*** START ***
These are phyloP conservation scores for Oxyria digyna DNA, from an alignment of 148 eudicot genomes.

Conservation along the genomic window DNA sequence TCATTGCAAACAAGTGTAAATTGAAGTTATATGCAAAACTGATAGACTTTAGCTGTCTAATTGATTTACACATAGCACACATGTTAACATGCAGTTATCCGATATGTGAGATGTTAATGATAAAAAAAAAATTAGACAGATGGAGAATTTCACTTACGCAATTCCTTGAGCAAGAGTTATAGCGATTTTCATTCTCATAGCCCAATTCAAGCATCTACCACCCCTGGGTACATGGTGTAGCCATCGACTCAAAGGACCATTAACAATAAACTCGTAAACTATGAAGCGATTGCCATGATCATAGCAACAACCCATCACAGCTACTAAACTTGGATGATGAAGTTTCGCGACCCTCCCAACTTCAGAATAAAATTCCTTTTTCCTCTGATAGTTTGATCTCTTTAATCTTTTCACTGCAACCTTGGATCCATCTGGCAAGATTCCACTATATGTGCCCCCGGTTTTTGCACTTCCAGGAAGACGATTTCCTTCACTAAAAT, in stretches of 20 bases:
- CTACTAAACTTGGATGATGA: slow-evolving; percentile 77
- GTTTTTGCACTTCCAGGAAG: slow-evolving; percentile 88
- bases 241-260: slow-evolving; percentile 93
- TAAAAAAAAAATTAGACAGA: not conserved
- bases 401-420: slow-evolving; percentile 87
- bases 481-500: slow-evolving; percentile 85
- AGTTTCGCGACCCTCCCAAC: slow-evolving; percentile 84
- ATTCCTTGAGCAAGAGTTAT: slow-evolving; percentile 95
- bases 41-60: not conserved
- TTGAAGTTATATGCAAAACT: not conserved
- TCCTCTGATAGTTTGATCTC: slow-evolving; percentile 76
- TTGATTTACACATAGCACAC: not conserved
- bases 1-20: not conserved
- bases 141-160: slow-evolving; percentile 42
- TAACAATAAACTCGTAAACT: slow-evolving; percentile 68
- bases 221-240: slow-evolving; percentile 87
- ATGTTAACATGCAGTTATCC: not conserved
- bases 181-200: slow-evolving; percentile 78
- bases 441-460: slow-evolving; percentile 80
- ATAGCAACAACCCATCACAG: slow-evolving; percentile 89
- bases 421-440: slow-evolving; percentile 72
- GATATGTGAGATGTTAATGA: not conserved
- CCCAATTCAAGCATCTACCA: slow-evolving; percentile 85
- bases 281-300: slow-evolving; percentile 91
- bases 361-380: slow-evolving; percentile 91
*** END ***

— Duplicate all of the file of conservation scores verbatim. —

These are phyloP conservation scores for Oxyria digyna DNA, from an alignment of 148 eudicot genomes.

Conservation along the genomic window DNA sequence TCATTGCAAACAAGTGTAAATTGAAGTTATATGCAAAACTGATAGACTTTAGCTGTCTAATTGATTTACACATAGCACACATGTTAACATGCAGTTATCCGATATGTGAGATGTTAATGATAAAAAAAAAATTAGACAGATGGAGAATTTCACTTACGCAATTCCTTGAGCAAGAGTTATAGCGATTTTCATTCTCATAGCCCAATTCAAGCATCTACCACCCCTGGGTACATGGTGTAGCCATCGACTCAAAGGACCATTAACAATAAACTCGTAAACTATGAAGCGATTGCCATGATCATAGCAACAACCCATCACAGCTACTAAACTTGGATGATGAAGTTTCGCGACCCTCCCAACTTCAGAATAAAATTCCTTTTTCCTCTGATAGTTTGATCTCTTTAATCTTTTCACTGCAACCTTGGATCCATCTGGCAAGATTCCACTATATGTGCCCCCGGTTTTTGCACTTCCAGGAAGACGATTTCCTTCACTAAAAT, in stretches of 20 bases:
- CTACTAAACTTGGATGATGA: slow-evolving; percentile 77
- GTTTTTGCACTTCCAGGAAG: slow-evolving; percentile 88
- bases 241-260: slow-evolving; percentile 93
- TAAAAAAAAAATTAGACAGA: not conserved
- bases 401-420: slow-evolving; percentile 87
- bases 481-500: slow-evolving; percentile 85
- AGTTTCGCGACCCTCCCAAC: slow-evolving; percentile 84
- ATTCCTTGAGCAAGAGTTAT: slow-evolving; percentile 95
- bases 41-60: not conserved
- TTGAAGTTATATGCAAAACT: not conserved
- TCCTCTGATAGTTTGATCTC: slow-evolving; percentile 76
- TTGATTTACACATAGCACAC: not conserved
- bases 1-20: not conserved
- bases 141-160: slow-evolving; percentile 42
- TAACAATAAACTCGTAAACT: slow-evolving; percentile 68
- bases 221-240: slow-evolving; percentile 87
- ATGTTAACATGCAGTTATCC: not conserved
- bases 181-200: slow-evolving; percentile 78
- bases 441-460: slow-evolving; percentile 80
- ATAGCAACAACCCATCACAG: slow-evolving; percentile 89
- bases 421-440: slow-evolving; percentile 72
- GATATGTGAGATGTTAATGA: not conserved
- CCCAATTCAAGCATCTACCA: slow-evolving; percentile 85
- bases 281-300: slow-evolving; percentile 91
- bases 361-380: slow-evolving; percentile 91